Melts erupted at oceanic islands are diverse and provide key constraints on deep Earth proceses
Galapagos volcanoes emit a considerable amount of the global volcanic atmospheric SO2 flux but the origin of the sulfur is unknown
Forecasting earthquakes is currently an unattainable goal, but a particular class of earthquakes (slow slip events) might provide a more accessible challenge to tackle.
Near Fault Observatories (NFOs) provide abundant multiparametric data in tectonically active regions and offer a great opportunity to better understand the physical processes responsible for earthquakes
Exposure to fine Particulate Matter (PM2.5) is the leading environmental contributor to the global burden of disease; use state-of-the-art magnetic and microscopy methods – at the intersection of environmental science and toxicology – to help answer why.
Be a part of the next revolution in magnetic imaging as we develop the first 3D nanomagnetic microscopy method for Fe-bearing samples.
This project is aimed at constraining the nature of the plumbing system feeding volcanoes, using entrained crystal enclaves and plutonic xenoliths erupted by the volcanoes of the Galapagos archipelago, and xenoliths associated with the Skaergaard intrusion of East Greenland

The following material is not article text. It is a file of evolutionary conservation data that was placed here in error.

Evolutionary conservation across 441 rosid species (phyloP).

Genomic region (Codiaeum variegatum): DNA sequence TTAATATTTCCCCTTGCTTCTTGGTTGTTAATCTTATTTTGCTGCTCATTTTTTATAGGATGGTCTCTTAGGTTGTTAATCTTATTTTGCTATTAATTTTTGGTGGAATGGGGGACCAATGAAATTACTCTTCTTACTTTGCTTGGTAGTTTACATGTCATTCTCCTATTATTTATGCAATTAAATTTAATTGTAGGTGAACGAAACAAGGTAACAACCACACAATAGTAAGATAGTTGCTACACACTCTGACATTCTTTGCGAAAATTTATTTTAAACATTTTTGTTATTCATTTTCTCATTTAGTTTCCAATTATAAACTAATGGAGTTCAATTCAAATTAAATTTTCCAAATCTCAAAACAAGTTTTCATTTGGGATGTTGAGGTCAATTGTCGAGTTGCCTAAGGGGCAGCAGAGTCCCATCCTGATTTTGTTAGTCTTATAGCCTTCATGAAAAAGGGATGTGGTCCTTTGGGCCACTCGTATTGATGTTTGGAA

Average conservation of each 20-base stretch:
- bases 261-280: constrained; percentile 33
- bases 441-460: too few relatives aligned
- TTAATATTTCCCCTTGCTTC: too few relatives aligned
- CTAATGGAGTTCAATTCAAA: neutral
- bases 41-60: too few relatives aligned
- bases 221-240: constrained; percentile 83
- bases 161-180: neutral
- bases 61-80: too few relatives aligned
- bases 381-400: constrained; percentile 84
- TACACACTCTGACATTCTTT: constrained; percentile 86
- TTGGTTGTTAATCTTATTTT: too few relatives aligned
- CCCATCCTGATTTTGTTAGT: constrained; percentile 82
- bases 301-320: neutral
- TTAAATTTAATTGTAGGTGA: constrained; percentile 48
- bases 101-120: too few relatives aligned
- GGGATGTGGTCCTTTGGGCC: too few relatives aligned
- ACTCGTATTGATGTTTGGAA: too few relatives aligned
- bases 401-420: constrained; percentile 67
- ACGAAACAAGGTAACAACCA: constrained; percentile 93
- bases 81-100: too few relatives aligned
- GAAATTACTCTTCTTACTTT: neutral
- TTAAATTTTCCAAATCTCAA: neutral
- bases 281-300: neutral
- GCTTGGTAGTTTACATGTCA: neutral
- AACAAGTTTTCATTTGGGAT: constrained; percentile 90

This project is focussed on the physical and chemical behaviour of unmixed immiscible Si-rich and Fe-rich liquids in a solidifying gabbro, using the Skaergaard intrusion of East Greenland as a natural laboratory
This project is focussed on the currently poorly understood physical and chemical behaviour of strongly bimodal magmatic systems using the Slieve Gullion Complex as an exemplar.
Carry out a cryptotephra study of the exquisitely laminated Lake Chala sediment record, aiming to improve regional chronologies for regional Late Pleistocene palaeoclimate, archaeological and volcanic studies.
Use biophonic, geophonic and anthropophonic signals in massive new seafloor datasets to study great whales’ environment and migration patterns and Earth dynamics.
Geophysical investigation of how the surprisingly strong lateral variations in the lithospheric structure of Britain and Ireland control their enigmatic seismicity, with important global inferences and applications.
Seismic tomography, the principal method of the Earth-interior imaging, has a clear current challenge—addressing it will increase the resolution in the poorly resolved deep upper mantle and bring important new discoveries on Earth structure and dynamics.
This project will use diffusion chronometry to constrain the timescales over which magmatic systems grow to supply large basaltic eruptions